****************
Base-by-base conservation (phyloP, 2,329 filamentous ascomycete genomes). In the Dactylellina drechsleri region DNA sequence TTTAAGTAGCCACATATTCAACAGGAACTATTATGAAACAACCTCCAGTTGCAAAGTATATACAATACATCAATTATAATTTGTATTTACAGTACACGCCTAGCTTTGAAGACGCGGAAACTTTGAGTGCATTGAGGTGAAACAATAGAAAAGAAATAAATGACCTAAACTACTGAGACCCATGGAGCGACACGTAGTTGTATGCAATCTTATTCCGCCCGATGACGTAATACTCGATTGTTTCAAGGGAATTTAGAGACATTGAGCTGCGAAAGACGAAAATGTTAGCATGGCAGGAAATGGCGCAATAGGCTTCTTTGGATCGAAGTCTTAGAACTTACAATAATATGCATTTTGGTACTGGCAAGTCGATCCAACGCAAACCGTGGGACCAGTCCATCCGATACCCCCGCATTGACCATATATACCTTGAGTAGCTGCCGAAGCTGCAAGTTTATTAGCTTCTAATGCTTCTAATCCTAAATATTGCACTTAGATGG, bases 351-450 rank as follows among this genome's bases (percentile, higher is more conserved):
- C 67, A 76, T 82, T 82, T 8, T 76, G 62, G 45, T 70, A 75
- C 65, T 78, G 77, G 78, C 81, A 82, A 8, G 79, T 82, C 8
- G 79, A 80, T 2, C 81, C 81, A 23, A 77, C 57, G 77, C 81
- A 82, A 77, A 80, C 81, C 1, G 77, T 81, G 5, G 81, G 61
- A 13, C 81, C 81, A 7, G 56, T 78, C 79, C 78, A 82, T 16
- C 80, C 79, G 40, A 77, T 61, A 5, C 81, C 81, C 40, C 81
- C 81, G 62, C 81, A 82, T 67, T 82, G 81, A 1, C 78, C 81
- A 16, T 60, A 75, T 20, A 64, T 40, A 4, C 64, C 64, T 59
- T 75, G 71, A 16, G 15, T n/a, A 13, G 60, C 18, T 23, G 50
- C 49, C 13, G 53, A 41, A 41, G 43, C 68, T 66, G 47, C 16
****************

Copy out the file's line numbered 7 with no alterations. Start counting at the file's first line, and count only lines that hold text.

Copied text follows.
- C 80, C 79, G 40, A 77, T 61, A 5, C 81, C 81, C 40, C 81